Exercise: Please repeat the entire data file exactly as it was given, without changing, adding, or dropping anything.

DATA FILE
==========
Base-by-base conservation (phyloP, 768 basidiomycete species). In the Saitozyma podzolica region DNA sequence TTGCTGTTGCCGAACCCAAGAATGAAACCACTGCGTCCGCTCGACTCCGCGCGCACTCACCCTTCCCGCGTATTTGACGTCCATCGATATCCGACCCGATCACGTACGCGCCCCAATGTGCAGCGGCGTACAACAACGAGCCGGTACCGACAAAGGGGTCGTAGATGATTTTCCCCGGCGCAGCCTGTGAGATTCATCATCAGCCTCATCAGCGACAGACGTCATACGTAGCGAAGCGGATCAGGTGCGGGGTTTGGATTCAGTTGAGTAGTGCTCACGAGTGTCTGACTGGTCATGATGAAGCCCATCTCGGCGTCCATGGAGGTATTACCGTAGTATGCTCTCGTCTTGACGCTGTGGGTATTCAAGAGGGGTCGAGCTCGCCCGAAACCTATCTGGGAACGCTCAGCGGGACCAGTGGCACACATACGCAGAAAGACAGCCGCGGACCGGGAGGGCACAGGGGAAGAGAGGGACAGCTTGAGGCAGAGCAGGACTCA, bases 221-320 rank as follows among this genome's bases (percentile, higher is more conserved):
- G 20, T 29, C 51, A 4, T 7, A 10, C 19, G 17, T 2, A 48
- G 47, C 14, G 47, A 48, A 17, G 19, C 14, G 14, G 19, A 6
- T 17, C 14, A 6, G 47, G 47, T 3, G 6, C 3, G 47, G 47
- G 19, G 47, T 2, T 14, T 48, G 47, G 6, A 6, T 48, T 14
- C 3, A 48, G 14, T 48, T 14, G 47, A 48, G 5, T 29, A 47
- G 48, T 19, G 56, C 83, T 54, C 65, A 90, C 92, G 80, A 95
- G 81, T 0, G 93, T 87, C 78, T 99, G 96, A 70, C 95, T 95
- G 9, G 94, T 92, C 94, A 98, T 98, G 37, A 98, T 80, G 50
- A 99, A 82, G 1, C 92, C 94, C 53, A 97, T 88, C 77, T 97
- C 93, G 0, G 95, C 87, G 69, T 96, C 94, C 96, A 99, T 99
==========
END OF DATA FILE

Base-by-base conservation (phyloP, 768 basidiomycete species). In the Saitozyma podzolica region DNA sequence TTGCTGTTGCCGAACCCAAGAATGAAACCACTGCGTCCGCTCGACTCCGCGCGCACTCACCCTTCCCGCGTATTTGACGTCCATCGATATCCGACCCGATCACGTACGCGCCCCAATGTGCAGCGGCGTACAACAACGAGCCGGTACCGACAAAGGGGTCGTAGATGATTTTCCCCGGCGCAGCCTGTGAGATTCATCATCAGCCTCATCAGCGACAGACGTCATACGTAGCGAAGCGGATCAGGTGCGGGGTTTGGATTCAGTTGAGTAGTGCTCACGAGTGTCTGACTGGTCATGATGAAGCCCATCTCGGCGTCCATGGAGGTATTACCGTAGTATGCTCTCGTCTTGACGCTGTGGGTATTCAAGAGGGGTCGAGCTCGCCCGAAACCTATCTGGGAACGCTCAGCGGGACCAGTGGCACACATACGCAGAAAGACAGCCGCGGACCGGGAGGGCACAGGGGAAGAGAGGGACAGCTTGAGGCAGAGCAGGACTCA, bases 221-320 rank as follows among this genome's bases (percentile, higher is more conserved):
- G 20, T 29, C 51, A 4, T 7, A 10, C 19, G 17, T 2, A 48
- G 47, C 14, G 47, A 48, A 17, G 19, C 14, G 14, G 19, A 6
- T 17, C 14, A 6, G 47, G 47, T 3, G 6, C 3, G 47, G 47
- G 19, G 47, T 2, T 14, T 48, G 47, G 6, A 6, T 48, T 14
- C 3, A 48, G 14, T 48, T 14, G 47, A 48, G 5, T 29, A 47
- G 48, T 19, G 56, C 83, T 54, C 65, A 90, C 92, G 80, A 95
- G 81, T 0, G 93, T 87, C 78, T 99, G 96, A 70, C 95, T 95
- G 9, G 94, T 92, C 94, A 98, T 98, G 37, A 98, T 80, G 50
- A 99, A 82, G 1, C 92, C 94, C 53, A 97, T 88, C 77, T 97
- C 93, G 0, G 95, C 87, G 69, T 96, C 94, C 96, A 99, T 99